Chinese authorities have finally given foreign investors the go-ahead to trade US$176 billion worth of listed A shares by approving the long-awaited qualified foreign institutional investors (QFII) scheme.
The scheme, discussed for years, will formally be introduced on December 1, according to a circular jointly released by the China Securities Regulatory Commission and the People's Bank of China yesterday.
Foreign investors that satisfy designated qualifications will be able to invest in A shares listed in Shanghai and Shenzhen (which are now only open to domestic investors), treasury and corporate bonds and other financial instruments approved by the Chinese authorities, it said.
The move closely follows a first step by the government on Sunday to open up non-tradable State-held and institutional shares.
The two changes, which open up US$500 billion of A shares to foreign investors, will greatly boost investor confidence by infusing fresh and much needed funding into the market, said Xu Hongyuan, a senior researcher at the State Information Centre.
In the long term, the entry of qualified foreign investors will also bring more rational investment sentiment to the bourses and help upgrade the composition of investors.
The circular said foreign investors had to set up a special renminbi account with domestic banks, which will act as custodians for the assets used for investment, and use domestic securities companies while trading.
Also, it only permits each licensed foreign investor to acquire up to 10 per cent of stocks in a domestic listed firm.
All investment will follow the guidelines set by the government over the ratio of foreign investment in different industries.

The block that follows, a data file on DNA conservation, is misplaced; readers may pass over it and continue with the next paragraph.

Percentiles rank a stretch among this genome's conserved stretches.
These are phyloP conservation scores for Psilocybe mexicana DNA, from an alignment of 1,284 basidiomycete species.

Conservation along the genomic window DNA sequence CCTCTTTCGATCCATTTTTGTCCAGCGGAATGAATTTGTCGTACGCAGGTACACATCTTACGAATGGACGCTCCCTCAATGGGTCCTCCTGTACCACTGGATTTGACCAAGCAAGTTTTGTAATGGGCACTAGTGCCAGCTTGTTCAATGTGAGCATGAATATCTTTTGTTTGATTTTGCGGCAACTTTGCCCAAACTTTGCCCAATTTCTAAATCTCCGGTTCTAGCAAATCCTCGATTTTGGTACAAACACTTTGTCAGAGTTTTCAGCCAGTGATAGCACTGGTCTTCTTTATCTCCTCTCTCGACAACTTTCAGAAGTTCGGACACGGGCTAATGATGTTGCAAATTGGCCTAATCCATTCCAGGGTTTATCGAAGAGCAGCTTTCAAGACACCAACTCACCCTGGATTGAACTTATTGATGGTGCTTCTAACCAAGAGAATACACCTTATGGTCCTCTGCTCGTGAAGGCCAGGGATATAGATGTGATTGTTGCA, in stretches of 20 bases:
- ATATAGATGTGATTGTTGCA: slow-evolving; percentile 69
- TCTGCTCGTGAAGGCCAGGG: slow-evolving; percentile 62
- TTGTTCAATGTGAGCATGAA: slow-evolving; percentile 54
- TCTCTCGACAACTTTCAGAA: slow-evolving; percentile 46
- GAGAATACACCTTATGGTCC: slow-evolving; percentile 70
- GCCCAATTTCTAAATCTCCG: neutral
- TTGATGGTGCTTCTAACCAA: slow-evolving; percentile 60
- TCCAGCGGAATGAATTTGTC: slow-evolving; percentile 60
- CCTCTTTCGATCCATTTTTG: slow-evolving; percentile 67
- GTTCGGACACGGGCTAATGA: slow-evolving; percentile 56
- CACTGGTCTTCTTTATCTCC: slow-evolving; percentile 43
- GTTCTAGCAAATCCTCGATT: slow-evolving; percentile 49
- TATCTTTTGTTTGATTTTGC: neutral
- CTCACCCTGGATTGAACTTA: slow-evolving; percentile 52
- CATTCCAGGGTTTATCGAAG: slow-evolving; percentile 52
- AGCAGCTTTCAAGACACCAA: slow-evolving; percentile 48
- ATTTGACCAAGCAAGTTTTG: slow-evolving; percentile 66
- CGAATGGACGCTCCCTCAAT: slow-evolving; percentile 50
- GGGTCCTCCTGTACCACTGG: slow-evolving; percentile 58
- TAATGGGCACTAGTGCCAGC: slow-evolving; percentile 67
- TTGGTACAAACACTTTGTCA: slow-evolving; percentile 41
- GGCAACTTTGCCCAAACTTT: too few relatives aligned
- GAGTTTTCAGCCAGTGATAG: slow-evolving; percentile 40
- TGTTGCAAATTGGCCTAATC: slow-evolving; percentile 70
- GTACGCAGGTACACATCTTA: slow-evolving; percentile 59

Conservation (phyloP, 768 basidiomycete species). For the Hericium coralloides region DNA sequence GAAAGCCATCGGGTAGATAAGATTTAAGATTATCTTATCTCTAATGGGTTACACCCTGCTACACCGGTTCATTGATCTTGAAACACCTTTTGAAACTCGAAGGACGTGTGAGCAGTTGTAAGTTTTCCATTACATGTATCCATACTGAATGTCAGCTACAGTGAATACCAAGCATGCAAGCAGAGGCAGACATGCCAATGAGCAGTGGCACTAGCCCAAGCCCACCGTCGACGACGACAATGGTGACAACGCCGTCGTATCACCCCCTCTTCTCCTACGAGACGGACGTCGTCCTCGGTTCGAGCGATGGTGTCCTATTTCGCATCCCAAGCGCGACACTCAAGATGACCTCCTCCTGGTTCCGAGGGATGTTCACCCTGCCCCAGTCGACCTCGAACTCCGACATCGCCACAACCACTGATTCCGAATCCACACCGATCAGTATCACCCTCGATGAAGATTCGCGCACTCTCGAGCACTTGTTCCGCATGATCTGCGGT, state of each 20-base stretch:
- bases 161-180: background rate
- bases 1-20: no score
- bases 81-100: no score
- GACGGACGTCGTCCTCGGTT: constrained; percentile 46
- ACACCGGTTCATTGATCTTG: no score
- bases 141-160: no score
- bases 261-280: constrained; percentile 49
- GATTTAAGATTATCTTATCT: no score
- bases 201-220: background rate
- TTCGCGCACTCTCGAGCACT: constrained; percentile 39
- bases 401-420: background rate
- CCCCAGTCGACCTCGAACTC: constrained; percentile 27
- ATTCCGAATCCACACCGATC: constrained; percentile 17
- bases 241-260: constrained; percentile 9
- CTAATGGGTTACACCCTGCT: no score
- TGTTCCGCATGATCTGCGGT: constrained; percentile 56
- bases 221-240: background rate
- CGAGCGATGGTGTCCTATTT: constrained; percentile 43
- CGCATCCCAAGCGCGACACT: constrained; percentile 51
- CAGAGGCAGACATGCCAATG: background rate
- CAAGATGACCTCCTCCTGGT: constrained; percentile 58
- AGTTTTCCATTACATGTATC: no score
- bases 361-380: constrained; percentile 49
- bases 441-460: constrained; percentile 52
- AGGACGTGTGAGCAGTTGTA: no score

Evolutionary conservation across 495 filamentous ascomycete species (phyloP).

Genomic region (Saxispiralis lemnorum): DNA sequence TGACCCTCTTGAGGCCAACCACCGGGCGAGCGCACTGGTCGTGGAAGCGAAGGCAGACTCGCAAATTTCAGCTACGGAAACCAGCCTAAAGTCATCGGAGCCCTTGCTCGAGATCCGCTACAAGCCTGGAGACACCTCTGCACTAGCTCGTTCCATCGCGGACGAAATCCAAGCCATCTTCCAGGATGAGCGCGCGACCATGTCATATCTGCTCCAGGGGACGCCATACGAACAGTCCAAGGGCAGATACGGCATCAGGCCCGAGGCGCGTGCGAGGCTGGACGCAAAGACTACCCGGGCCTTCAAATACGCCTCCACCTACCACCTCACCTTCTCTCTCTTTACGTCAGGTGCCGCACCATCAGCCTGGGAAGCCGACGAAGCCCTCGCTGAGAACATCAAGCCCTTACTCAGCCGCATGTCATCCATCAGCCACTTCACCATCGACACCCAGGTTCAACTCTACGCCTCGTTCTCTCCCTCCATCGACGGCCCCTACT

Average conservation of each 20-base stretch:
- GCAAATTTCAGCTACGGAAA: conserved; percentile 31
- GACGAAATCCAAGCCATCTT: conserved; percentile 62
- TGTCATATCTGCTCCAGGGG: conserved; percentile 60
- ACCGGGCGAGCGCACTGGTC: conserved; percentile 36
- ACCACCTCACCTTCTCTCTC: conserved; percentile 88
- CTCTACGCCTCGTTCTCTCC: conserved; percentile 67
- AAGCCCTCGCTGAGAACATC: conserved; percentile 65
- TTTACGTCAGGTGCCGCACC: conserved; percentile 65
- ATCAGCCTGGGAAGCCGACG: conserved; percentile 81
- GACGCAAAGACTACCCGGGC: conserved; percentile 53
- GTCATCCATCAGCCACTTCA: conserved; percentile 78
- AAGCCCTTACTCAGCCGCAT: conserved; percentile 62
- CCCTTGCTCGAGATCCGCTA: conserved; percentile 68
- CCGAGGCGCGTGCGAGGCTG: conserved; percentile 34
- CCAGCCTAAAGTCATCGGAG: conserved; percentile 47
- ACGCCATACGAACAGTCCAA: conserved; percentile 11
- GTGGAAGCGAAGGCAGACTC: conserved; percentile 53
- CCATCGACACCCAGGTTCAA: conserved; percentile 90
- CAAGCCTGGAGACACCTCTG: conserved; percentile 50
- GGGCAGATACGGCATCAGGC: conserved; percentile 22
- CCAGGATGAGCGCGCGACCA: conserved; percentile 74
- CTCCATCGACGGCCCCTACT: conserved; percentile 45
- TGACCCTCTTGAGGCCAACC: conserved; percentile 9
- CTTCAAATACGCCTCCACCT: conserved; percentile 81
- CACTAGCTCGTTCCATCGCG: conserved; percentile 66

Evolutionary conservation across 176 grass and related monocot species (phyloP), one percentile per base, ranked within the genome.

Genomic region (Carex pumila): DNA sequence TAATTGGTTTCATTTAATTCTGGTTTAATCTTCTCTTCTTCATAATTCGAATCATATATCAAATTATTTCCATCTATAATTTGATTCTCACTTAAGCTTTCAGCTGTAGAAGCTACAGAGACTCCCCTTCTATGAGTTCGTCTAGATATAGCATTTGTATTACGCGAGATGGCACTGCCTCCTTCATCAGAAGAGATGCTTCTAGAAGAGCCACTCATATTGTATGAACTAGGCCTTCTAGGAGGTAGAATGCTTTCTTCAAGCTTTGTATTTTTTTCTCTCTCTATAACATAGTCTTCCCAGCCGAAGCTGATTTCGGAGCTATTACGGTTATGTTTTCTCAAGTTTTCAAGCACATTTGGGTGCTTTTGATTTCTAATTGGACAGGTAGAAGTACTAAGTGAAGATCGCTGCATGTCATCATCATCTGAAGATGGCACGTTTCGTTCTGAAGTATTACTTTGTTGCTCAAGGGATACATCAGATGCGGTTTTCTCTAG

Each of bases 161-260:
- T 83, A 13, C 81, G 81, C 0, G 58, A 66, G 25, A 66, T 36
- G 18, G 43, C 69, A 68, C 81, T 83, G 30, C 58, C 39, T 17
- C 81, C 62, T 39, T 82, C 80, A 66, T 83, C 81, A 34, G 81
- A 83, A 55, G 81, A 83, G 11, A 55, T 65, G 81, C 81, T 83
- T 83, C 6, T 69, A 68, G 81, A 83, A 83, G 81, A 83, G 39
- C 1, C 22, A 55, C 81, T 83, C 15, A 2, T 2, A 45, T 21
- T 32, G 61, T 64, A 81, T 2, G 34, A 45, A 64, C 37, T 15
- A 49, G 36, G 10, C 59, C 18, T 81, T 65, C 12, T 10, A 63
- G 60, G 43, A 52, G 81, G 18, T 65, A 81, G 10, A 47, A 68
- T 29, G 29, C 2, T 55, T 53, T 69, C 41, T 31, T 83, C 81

Certain foreign exchange quotas will be granted for the remittance of capital in and out of China.
"It is only a transitional measure before the renminbi becomes fully convertible under the capital account and such restrictions will be gradually loosened," Xu said.
Yan Xiaoqing, chief representative for Belgium-based Fortis Investment Management in Shanghai, said he was "glad to hear the news" because a more open Chinese stock market has been expected for so long.
According to the circular, a foreign asset management company has to have five years of experience in the sector and have managed at least US$10 billion in assets last fiscal year.
Similar thresholds have also been set for insurers, securities houses and commercial banks, who can all apply for a QFII licence.
Yan said most global investment companies will qualify under the conditions and those with an interest in Asia will be keen to enter the Chinese market.
Xu said Chinese enterprises should also improve their performance to be more appealing to foreign investors.
Under the rules, QFII applicants must submit their investment proposal, accounting reports and commitment for medium and long-term investment.
They also have to be cleared of any major irregularities in their home market over the past three years.
(China Daily November 8, 2002)